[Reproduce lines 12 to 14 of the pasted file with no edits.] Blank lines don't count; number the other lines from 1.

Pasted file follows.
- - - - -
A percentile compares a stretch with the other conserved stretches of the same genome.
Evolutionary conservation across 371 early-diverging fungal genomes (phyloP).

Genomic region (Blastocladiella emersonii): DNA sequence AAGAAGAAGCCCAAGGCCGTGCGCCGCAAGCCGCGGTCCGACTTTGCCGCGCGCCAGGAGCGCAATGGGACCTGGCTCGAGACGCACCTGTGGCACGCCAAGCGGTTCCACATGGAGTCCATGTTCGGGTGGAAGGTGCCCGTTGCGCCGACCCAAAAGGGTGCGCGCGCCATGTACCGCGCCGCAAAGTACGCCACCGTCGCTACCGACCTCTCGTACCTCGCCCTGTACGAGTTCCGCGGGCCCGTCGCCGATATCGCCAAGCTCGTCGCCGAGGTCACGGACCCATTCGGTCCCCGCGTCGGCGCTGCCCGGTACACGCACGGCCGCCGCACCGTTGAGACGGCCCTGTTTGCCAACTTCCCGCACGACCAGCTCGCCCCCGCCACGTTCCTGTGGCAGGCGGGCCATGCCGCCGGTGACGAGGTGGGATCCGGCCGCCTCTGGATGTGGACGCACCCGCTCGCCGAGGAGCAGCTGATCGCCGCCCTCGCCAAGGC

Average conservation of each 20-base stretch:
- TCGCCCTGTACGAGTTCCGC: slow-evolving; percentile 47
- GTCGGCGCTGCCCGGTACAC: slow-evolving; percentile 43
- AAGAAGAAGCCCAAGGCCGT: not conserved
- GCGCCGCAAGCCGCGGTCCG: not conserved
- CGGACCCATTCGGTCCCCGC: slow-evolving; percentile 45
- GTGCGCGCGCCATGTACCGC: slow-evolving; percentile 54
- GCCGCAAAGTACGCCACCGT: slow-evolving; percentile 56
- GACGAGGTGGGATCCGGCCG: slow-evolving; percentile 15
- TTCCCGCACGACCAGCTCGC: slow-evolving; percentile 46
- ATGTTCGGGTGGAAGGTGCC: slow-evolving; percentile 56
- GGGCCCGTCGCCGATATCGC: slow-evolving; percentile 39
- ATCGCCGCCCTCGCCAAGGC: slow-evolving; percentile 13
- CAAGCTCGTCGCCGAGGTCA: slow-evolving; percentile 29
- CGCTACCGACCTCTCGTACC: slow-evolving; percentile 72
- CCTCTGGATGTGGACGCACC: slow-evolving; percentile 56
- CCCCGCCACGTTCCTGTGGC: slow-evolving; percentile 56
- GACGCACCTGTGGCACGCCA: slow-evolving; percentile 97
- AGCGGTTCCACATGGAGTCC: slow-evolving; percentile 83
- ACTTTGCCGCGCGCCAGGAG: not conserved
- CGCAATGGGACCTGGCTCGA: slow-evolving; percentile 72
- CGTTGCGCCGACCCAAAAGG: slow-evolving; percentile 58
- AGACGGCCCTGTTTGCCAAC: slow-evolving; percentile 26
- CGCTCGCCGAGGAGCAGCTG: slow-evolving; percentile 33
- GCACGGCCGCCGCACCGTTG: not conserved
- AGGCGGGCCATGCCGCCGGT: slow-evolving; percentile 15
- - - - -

- GACGAGGTGGGATCCGGCCG: slow-evolving; percentile 15
- TTCCCGCACGACCAGCTCGC: slow-evolving; percentile 46
- ATGTTCGGGTGGAAGGTGCC: slow-evolving; percentile 56